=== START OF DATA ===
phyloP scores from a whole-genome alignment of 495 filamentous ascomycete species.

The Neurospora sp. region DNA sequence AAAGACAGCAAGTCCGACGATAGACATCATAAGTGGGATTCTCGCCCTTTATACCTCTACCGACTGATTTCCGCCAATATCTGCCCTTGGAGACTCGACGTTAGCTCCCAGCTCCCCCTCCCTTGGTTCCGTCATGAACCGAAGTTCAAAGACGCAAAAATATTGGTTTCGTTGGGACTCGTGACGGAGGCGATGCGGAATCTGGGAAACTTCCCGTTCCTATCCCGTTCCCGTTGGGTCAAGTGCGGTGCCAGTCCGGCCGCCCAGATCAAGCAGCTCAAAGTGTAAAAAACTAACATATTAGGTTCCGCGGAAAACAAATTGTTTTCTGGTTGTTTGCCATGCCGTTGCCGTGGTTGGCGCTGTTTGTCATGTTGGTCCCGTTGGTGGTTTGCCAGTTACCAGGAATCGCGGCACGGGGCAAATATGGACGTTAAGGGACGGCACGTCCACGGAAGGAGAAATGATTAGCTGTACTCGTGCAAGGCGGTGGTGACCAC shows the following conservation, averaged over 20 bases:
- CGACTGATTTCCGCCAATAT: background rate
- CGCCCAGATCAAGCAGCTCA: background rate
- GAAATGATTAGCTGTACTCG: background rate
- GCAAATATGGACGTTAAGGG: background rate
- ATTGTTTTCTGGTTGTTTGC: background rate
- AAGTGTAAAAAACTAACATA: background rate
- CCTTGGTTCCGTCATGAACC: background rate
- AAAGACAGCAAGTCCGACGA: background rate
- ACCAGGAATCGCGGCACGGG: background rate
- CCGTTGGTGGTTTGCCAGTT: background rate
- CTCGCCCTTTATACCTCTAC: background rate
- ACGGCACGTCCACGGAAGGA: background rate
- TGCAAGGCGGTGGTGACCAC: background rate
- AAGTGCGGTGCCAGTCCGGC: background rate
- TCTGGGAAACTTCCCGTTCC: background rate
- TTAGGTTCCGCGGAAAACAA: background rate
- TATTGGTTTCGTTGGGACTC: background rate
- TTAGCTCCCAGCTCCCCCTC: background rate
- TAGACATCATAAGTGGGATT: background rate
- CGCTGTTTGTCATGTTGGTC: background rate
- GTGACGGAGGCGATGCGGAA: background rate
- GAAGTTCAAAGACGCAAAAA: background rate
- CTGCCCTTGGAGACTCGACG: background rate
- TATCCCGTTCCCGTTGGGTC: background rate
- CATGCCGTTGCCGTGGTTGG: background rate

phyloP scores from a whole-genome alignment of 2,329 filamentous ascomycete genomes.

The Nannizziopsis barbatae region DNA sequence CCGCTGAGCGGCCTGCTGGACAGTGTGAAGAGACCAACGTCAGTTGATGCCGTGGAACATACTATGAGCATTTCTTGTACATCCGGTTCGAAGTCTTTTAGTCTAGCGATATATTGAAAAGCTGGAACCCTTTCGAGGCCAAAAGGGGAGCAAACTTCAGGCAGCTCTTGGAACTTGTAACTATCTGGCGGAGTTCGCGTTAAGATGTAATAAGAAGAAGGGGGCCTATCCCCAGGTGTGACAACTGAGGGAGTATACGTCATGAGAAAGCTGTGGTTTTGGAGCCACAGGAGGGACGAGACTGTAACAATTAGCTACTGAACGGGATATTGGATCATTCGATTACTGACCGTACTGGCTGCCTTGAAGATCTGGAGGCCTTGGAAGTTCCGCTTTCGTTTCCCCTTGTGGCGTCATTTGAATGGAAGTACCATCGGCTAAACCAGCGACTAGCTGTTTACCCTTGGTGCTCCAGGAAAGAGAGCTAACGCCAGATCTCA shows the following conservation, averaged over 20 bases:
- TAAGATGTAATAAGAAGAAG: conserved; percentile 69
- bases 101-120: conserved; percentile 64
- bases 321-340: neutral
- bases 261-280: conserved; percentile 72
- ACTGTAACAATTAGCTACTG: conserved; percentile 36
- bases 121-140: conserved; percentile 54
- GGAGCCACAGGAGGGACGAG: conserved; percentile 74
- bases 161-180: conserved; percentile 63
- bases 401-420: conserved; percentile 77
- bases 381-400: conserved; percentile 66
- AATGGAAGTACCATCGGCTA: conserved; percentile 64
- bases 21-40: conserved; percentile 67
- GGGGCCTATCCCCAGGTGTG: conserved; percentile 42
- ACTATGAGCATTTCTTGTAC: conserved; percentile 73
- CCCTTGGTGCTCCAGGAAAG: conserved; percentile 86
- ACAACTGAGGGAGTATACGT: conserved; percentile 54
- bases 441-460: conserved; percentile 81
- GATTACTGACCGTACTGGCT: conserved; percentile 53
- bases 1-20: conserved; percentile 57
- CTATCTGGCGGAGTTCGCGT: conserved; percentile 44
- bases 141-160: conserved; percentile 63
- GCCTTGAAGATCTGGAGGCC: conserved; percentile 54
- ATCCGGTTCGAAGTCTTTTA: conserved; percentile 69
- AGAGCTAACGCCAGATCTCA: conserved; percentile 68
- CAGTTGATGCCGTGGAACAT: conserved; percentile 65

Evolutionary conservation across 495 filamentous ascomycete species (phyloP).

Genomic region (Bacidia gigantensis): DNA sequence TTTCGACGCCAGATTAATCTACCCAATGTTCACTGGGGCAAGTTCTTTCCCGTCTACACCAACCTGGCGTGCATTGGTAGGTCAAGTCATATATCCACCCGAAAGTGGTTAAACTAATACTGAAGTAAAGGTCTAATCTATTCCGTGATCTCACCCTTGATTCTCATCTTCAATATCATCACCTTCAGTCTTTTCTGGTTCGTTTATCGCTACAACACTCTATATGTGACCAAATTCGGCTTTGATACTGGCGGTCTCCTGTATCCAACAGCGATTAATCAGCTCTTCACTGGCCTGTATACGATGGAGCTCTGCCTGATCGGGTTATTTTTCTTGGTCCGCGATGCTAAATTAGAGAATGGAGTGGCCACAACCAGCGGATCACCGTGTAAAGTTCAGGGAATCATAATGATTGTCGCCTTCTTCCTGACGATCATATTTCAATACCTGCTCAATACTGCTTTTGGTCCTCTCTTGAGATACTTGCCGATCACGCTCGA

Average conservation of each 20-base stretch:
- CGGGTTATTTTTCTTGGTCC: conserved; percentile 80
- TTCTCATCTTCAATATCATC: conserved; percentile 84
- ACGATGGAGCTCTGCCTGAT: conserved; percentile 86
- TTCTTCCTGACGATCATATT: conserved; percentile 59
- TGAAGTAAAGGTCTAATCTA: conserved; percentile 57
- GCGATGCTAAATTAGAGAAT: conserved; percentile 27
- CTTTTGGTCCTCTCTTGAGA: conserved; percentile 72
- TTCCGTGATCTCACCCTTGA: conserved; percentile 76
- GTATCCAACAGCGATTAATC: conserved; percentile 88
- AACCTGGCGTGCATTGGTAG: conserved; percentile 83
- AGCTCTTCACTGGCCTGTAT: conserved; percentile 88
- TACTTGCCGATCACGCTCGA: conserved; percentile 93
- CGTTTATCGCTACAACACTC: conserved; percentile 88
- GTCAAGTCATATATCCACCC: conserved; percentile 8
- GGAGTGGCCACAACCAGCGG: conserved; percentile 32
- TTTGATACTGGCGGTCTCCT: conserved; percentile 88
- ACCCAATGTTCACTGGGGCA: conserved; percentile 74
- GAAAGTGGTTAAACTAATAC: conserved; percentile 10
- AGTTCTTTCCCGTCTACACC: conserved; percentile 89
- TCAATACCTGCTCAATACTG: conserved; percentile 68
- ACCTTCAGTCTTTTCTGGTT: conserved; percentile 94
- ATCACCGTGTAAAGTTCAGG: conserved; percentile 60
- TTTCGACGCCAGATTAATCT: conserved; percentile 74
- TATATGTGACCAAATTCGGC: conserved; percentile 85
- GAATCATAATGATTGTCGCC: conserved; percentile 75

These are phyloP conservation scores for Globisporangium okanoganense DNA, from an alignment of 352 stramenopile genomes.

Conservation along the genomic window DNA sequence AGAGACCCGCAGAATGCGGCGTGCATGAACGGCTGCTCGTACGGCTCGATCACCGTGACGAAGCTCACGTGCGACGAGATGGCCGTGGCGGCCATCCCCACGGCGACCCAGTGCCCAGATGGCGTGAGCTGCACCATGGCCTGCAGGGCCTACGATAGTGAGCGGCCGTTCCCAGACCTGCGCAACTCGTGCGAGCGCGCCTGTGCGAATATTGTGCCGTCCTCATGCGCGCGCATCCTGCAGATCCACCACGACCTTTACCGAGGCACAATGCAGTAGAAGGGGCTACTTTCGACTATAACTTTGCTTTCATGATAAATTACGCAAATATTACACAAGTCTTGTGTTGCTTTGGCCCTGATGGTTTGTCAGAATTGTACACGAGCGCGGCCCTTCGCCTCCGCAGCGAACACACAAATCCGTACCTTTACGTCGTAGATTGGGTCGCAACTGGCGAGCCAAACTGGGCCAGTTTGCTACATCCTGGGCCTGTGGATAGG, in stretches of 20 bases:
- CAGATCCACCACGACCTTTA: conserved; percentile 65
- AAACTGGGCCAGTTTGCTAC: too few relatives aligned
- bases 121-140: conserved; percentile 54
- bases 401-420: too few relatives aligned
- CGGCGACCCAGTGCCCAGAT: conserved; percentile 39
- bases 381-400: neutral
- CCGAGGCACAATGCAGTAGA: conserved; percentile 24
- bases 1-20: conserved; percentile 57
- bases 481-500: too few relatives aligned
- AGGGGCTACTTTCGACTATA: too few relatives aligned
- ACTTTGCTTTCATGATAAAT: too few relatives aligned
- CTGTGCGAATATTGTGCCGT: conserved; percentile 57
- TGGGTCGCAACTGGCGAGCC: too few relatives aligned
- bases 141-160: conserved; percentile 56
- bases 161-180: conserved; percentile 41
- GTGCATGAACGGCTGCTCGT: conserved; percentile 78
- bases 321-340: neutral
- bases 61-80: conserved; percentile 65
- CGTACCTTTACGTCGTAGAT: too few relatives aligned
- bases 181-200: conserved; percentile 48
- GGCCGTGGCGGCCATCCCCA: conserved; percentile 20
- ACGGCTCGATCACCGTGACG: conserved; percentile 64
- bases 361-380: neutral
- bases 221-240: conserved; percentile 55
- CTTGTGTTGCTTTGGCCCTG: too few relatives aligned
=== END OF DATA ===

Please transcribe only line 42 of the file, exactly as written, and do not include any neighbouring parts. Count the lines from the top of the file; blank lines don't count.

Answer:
- GGGGCCTATCCCCAGGTGTG: conserved; percentile 42